EU court rules that search engines must observe ‘right to be forgotten’

13 May 2014

In what will have interesting implications for search providers such as Google and Bing, the European Court of Justice has ruled they must amend search results at the request of the public and observe “the right to be forgotten”.

The court ruled that an internet search engine operator is responsible for the processing that it carries out of personal data that appears on web pages published by third parties.

It ruled: “Thus, if, following a search made on the basis of a person’s name, the list of results displays a link to a web page which contains information on the person in question, that data subject may approach the operator directly and, where the operator does not grant his request, bring the matter before the competent authorities in order to obtain, under certain conditions, the removal of that link from the list of results.”

The ruling was made in a case that stemmed from a situation whereby a Spanish man called Mario Costeja González made a complaint to the Spanish data protection agency AEPD against daily newspaper La Vanguardia and against Google Spain.

Whenever a user would search his name on Google the top list of results would display links to two pages of La Vanguardia an announcement for a real-estate auction organised following attachment proceedings for the recovery of social security debts owed by González.

AEPD rejected his complaint on the basis that the information in question had been lawfully published.

But on the other hand it decided that Google should withdraw the data from its index.

The case progressed to the National High Court of Spain before being referred to the European Court of Justice.

In its judgment the Court decided that by organising the information and processing it through its servers, search providers like Google are responsible for the presentation of the data.

“In today’s judgment, the Court of Justice finds, first of all, that by searching automatically, constantly and systematically for information published on the internet, the operator of a search engine ‘collects’ data within the meaning of the directive.

“The Court considers, furthermore, that the operator, within the framework of its indexing programmes, ‘retrieves’, ‘records’ and ‘organises’ the data in question, which it then ‘stores’ on its servers and, as the case may be, ‘discloses’ and ‘makes available’ to its users in the form of lists of results.”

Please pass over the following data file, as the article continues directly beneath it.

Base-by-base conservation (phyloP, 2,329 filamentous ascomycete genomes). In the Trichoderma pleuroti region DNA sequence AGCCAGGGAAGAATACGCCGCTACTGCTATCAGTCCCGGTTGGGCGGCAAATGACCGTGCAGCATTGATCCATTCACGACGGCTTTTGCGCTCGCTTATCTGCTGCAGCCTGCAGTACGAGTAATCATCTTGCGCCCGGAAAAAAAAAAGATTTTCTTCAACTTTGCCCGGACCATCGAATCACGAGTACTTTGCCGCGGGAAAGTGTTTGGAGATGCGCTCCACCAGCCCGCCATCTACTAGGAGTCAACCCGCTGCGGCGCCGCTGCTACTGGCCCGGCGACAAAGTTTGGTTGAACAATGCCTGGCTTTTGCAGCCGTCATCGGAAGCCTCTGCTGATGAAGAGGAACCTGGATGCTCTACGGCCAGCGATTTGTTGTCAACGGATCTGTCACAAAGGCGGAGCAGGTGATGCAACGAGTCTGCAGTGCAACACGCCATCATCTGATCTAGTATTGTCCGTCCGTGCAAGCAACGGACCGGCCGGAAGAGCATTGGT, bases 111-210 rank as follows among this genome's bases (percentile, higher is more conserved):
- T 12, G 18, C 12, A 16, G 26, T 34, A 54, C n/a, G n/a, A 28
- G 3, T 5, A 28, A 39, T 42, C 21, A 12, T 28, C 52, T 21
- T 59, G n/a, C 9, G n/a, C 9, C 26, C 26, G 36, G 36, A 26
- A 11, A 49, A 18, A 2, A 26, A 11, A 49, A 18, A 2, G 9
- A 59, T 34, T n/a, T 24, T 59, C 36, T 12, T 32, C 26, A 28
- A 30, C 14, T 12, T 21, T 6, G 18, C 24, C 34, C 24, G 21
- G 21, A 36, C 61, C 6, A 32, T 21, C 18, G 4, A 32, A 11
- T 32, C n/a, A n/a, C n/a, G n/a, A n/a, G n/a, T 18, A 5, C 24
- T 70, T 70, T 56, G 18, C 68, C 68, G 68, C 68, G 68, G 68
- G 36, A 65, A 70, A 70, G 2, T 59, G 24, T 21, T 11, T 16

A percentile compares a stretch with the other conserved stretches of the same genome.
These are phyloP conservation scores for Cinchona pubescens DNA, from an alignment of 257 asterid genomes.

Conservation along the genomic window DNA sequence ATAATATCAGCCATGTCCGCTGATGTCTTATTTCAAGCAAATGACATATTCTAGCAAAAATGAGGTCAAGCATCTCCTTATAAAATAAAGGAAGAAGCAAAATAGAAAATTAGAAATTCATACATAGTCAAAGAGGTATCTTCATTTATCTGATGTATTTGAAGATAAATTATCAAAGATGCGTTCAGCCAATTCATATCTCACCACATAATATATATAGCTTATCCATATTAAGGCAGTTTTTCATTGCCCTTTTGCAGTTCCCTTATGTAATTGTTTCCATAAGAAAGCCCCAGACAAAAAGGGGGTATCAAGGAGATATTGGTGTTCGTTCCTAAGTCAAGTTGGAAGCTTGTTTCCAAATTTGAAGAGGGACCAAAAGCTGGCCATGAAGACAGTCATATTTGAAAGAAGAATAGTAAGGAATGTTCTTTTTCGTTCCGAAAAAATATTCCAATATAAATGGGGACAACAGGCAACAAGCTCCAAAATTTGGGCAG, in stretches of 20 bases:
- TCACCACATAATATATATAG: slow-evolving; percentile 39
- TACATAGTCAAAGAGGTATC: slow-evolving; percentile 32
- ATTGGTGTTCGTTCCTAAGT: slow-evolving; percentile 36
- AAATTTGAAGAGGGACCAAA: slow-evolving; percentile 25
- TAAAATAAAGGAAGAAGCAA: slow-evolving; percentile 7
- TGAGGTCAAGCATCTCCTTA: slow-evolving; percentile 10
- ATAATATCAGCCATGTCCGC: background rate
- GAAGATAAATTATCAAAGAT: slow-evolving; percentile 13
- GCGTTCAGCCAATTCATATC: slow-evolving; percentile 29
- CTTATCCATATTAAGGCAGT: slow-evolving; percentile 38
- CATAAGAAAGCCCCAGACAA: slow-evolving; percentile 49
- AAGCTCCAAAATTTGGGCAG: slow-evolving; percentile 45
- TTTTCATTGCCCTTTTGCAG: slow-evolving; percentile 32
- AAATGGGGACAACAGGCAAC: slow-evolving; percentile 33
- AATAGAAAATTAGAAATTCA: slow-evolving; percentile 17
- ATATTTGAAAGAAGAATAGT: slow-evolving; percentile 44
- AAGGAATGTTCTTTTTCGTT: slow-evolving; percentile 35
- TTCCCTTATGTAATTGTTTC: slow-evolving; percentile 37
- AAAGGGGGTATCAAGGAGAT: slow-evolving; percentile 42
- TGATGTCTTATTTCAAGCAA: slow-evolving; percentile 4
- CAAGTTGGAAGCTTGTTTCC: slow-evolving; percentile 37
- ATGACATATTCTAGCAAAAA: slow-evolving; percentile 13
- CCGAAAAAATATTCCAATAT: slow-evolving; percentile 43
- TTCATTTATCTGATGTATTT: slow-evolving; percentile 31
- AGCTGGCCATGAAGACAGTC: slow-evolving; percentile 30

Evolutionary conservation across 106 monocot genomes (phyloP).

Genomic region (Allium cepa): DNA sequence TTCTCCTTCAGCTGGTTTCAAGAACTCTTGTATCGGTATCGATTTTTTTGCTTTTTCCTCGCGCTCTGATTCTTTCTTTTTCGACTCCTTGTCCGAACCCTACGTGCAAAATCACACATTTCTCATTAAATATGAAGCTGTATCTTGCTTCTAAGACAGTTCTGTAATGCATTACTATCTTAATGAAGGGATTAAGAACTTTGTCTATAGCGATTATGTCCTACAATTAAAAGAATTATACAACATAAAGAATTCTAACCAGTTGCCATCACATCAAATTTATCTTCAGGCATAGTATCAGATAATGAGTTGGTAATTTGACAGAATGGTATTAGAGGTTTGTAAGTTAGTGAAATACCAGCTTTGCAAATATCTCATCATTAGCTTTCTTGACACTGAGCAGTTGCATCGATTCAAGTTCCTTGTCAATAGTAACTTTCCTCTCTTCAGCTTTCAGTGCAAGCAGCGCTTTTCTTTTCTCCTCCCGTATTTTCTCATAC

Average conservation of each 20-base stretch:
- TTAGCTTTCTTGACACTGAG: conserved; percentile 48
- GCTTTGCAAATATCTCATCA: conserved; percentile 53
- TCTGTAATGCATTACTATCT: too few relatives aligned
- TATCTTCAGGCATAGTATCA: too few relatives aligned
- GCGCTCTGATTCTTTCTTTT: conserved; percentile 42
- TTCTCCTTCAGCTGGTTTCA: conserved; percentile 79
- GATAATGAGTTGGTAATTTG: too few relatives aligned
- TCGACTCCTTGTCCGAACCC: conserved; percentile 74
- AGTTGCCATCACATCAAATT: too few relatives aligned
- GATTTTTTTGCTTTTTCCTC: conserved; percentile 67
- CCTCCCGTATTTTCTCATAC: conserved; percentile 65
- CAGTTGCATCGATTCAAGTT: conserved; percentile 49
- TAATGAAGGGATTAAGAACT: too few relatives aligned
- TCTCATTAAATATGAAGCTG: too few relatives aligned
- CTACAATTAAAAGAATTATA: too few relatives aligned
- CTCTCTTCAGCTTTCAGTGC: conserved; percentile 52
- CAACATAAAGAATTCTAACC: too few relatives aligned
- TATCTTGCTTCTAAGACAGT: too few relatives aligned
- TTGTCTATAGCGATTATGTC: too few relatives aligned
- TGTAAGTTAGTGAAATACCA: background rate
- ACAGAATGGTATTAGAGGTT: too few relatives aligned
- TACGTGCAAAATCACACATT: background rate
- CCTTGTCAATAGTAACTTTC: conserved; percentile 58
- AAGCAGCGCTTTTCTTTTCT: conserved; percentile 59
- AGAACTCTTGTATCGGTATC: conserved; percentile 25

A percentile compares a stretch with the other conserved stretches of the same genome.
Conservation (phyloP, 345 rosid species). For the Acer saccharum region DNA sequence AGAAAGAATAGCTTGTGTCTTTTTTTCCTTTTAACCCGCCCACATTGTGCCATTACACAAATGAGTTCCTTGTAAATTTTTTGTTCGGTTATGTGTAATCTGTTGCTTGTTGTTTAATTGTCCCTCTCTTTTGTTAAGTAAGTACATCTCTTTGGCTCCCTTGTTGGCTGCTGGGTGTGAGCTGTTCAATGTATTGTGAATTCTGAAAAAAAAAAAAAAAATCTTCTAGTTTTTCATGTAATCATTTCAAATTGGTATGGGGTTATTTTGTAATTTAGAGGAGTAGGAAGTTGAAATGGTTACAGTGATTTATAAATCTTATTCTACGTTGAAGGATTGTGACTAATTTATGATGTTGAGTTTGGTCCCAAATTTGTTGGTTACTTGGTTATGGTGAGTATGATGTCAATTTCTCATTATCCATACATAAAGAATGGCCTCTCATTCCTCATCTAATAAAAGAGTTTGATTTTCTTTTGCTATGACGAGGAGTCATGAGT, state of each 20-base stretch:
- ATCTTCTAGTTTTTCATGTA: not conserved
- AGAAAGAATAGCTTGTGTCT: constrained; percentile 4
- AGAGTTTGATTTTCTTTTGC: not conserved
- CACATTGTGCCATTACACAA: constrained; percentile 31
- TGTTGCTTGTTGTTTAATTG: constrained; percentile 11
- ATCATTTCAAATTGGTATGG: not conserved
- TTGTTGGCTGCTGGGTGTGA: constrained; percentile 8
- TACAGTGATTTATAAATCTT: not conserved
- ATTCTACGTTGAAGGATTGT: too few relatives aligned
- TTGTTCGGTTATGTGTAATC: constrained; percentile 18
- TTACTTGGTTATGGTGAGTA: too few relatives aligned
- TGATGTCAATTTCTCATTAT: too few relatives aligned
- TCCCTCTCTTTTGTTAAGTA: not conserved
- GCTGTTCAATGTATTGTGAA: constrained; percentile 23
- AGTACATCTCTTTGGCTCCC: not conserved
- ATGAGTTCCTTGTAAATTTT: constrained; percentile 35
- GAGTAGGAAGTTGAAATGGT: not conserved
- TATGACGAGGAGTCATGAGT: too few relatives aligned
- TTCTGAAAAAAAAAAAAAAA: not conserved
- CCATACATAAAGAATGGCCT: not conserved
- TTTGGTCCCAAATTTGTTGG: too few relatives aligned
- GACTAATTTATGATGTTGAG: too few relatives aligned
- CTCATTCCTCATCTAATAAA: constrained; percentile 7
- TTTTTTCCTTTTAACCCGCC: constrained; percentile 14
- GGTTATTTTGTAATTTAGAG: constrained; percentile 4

Google has said that it is disappointed by the decision.

“This is a disappointing ruling for search engines and online publishers in general,” a Google spokesperson said.

“We are very surprised that it differs so dramatically from the Advocate General’s opinion and the warnings and consequences that he spelled out. We now need to take time to analyse the implications.”

‘A victory for personal data of Europeans’

The right to be forgotten stems from a law proposed by the European Commission in 2012.

Writing on her Facebook page EU Justice Commissioner Viviane Reding described the judgment as a clear victory for the protection of the personal data of Europeans.

“Companies can no longer hide behind their servers being based in California or anywhere else in the world. Today’s judgment is strong tailwind for the data protection reform that the European Commission proposed in January 2012 as it confirms the main pillars of what we have inscribed in the data protection Regulation.

“No matter where the physical server of a company processing data is located, non-European companies, when offering services to European consumers, must apply European rules.

“The data belongs to the individual, not to the company. And unless there is a good reason to retain this data, an individual should be empowered – by law – to request erasure of this data,” Reding said.

John Kennedy is a journalist who served as editor of Silicon Republic for 17 years